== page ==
Saturday, September 7, 2019

Poher family in the Stogursey charters


Poher family in the Stogursey charters

Niall C.E.J. O’Brien
     
The village of Stogursey lies in undulating pasture land at the foot of the Quantock Hills, Somerset. Between 1100 and 1107 William de Falaise and Geva his wife gave the church of St. Andrew at Stoke and its tithes to the Benedictine Abbey of Lonlay, Normandy. The Abbey of Lonlay was founded by William de Bellême in 1026. The first mention of a religious community at Stogursey is in about 1120. From that time until 1295 the priory of Stogursey was a dependent house of Lonlay Abbey. At the start of war between England and France in 1295 such “alien priories” were taken into the king’s hand.[1]
     
The Stogursey charters and documents contain some important information relating to the families of FitzUrse, Courcey, Columbers, Regni and Poher.[2] This article will hope to put a family story to the often dry words of charters and such legal documents. The task is far from easy as the editors of the charters said that information on the family is not very considerable and their lands which they held in the Honour of Courcey are not easily identified.[3]
     
Along with other families from Somerset such as that of Cogan, de Marisco and Courcey, the family of Poher went to Ireland as part of the invasion and conquest of that country. Robert de Poher sailed to Ireland in 1172 and William his brother along with John son of Robert went over in 1186.[4]

The spelling of Poher and Power
     
In Ireland, as in Somerset, the family name of Poher was written variously as Poher, de la Poer and de la Pour before later settling down as Power. In the Stogursey charters we see the name of Power in use by the mid-fourteenth century. In September 1347 the prior of Stogursey made a lease for life to Sir Ralph de Myddelnee the tithes in the manor of Blakeford. Among the witnesses to this lease was Henry Power. Henry Power was elected Member of Parliament in 1332. He married Matilda de Gyverney and died in 1361. His only daughter and heir, Joan Power married William de Shareshull.[5] Having said the proceeding the spelling of the family name still had variants as Henry Powair senior was referred to in documents from 1350 while his seal used the spelling of Power.[6] This difference of spelling is not unusual as definite spelling of surnames did not come into existence until the seventeenth century. Walter Ralegh, a courtier of Queen Elizabeth I, spelt his own surname in various ways throughout his wife.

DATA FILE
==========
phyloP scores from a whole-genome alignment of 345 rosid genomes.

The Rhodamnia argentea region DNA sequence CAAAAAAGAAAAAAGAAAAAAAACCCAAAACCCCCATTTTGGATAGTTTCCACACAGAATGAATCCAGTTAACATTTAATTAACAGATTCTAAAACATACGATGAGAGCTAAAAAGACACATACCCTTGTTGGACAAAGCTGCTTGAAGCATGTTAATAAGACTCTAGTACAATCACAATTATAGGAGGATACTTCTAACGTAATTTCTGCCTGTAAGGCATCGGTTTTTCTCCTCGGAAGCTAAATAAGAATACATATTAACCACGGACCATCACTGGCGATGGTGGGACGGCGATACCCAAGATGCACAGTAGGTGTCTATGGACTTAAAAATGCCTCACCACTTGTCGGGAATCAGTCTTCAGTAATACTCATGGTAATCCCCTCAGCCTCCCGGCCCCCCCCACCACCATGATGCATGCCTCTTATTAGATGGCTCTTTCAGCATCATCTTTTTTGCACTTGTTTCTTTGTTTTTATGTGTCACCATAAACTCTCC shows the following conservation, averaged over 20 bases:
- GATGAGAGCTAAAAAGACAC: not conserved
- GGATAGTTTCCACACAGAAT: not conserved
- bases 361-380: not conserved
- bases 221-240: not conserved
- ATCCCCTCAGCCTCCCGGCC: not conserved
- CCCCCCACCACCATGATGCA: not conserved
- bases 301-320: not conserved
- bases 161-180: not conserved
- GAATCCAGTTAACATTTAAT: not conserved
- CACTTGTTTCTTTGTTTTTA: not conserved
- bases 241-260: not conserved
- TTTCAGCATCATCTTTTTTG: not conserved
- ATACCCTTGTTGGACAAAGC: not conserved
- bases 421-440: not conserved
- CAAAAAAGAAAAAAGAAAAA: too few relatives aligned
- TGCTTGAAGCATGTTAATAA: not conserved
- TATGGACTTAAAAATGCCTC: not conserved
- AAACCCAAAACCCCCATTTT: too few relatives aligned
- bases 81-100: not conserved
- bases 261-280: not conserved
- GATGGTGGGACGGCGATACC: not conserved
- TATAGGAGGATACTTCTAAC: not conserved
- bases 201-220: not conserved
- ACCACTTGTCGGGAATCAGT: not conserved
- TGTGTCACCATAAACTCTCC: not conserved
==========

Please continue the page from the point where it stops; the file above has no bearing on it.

Nicholas le Poher
     
Sometime before 1189, possibly in 1186, Nicholas le Poher granted to St. Andrew of Stoke all the land which Theobald Carpenter held from him in Middleton. Among the witnesses to this grant was Joan the mother of Nicholas le Poher along with William le Poher and Philip le Poher. These lands are said to be in the place now known as Milton Podimore as they were still listed as owned by Stogursey Priory in 1505.[7]

Ralph le Poher
     
The Stogursey charters say that Ralph le Poher had two sons called William and Robert. Other sources say he had three sons, William, Robert and Roger.[8]

Stogursey Church of St. Andrew by Martin Southwood


William le Poher
     
On or before 1185 William le Poher, son of Ralph le Poher, confirmed the grant of 10s rent from Knaplock made by his brother Robert le Poher, senior, to the church of St. Andrew of Stokes. Knaplock Farm is in the parish of Cannington, some two miles east of Stogursey.[9] In 1185 William le Poher sailed to Ireland. William le Poher died sometime before 1204.[10] In 1172-3 William le Poher and Hugh Pincerna owed 9lbs from their property in Oxfordshire for the army of King Henry II crossing to Ireland.[11] In about 1184-1189 William le Poher granted land and tithes at Aghred and Tueos in Ireland to Stogursey priory.[12]

In 1200 William le Poher was a witness to an agreement between Meyler Fitz Henry and Fulk de Cantilupe whereby the Fulk leased land at Corkach in the fee of Hubrim in Ireland to Meyler for ten years.[13] In October 1200 William le Poher was at Gloucester to witness the grant of 40 carucates to Thomas, abbot of Glendalough.[14] By 1204 William le Poher was deceased.[15] But not before he left a son called John le Poher, ancestor of the le Poher family of Kells, Co. Kilkenny and Kilmeaden, Co. Waterford.[16]

Robert le Poher, senior

In 1172-3 Robert le Poher owed 10s from his property in Oxfordshire for the army of King Henry II crossing to Ireland.[17] Sometime before 1181 Robert Poher senior made a grant of 10s rent from Knaplock to the church of St. Andrew of Stokes.[18] Robert le Poher was killed in 1178 in a battle with the Irish in South Kildare.[19]

Robert le Poher, junior